Yes, excitement is in the air as many of us anticipate the 2015 Animal Expo on March 30-April 2. The Humane Society of the United States hosts the Animal Expo each year, the largest trade and educational conference in the fields of animal care, control, rescue and emergency services. The conference offers a great opportunity to learn new skills and strategies, network with other animal care professionals, and learn about cutting edge programs.
Noting that 2015 is the 10th anniversary of Hurricane Katrina, the conference will be held in New Orleans at the Ernest N. Morial Convention Center. This is great news for those of us in Florida and many parts of the south, because it’s close enough to drive. The program has many sessions around the topic of disaster preparedness, but other tracks emphasize the latest information and approaches on shelter operations and design, reducing overpopulation, increasing adoptions, managing volunteers, or running a rescue organization. In addition, before the conference actually begins on March 31, Expo offers several 1-day courses on Monday, March 30 where you can earn a certification in creating disaster plans, shelter design or operations, or establishing play groups for shelter dogs, among other things. Our group, Big Bend DART, believes wholeheartedly that everyone benefits from the knowledge and skills that Expo attendees take back to their communities, and every year we offer scholarships to animal professionals and volunteers in our community that help cover travel, hotel, and conference registration. However, it comes with a requirement that when they return from Expo, they give a short presentation in one of our monthly meetings on a topic of their choice from Expo. It’s a great way for our community to reap the benefits of Expo, and we encourage other organization to consider setting aside funds to send some of their members to Expo.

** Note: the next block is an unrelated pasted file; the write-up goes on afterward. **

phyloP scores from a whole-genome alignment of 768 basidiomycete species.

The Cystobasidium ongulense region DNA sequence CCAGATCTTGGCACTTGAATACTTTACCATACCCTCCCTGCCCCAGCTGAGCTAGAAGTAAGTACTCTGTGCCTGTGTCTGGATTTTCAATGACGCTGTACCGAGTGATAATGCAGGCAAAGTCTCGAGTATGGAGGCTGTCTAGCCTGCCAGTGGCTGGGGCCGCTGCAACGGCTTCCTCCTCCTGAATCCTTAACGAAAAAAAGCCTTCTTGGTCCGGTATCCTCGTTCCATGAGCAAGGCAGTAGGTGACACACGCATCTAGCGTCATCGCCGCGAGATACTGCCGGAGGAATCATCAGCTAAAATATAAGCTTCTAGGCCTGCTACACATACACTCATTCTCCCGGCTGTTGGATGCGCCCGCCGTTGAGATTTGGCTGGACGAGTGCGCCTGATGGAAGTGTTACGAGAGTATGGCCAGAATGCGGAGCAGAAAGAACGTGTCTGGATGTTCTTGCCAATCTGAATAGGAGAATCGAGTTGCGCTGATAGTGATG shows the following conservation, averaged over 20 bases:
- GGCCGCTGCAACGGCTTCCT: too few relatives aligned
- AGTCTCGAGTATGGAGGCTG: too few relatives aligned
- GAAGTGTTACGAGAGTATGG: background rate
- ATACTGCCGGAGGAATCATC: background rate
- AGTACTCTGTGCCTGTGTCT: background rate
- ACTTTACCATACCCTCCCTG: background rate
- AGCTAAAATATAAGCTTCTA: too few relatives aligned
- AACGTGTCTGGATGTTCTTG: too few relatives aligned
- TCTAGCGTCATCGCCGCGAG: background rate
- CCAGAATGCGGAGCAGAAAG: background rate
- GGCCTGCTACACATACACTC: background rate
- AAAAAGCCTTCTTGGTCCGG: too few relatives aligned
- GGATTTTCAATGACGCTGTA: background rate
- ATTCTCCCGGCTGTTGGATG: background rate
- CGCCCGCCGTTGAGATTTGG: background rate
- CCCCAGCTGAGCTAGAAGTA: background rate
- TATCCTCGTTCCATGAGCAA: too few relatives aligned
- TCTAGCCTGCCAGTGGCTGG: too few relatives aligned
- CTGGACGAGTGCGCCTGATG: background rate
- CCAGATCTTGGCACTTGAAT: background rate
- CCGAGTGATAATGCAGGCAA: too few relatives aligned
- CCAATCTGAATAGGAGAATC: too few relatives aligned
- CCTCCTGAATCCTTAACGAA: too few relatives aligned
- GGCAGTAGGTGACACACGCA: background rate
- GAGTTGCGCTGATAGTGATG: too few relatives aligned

Expo is a great way to hear about new developments in the world of animal welfare, as well as what programs have worked well in other communities (and what didn’t!). But without doubt, the best part about Expo is the networking: exchanging ideas, making professional contacts, and establishing friendships that will help information flow between our various animal welfare organizations and communities. See you in New Orleans!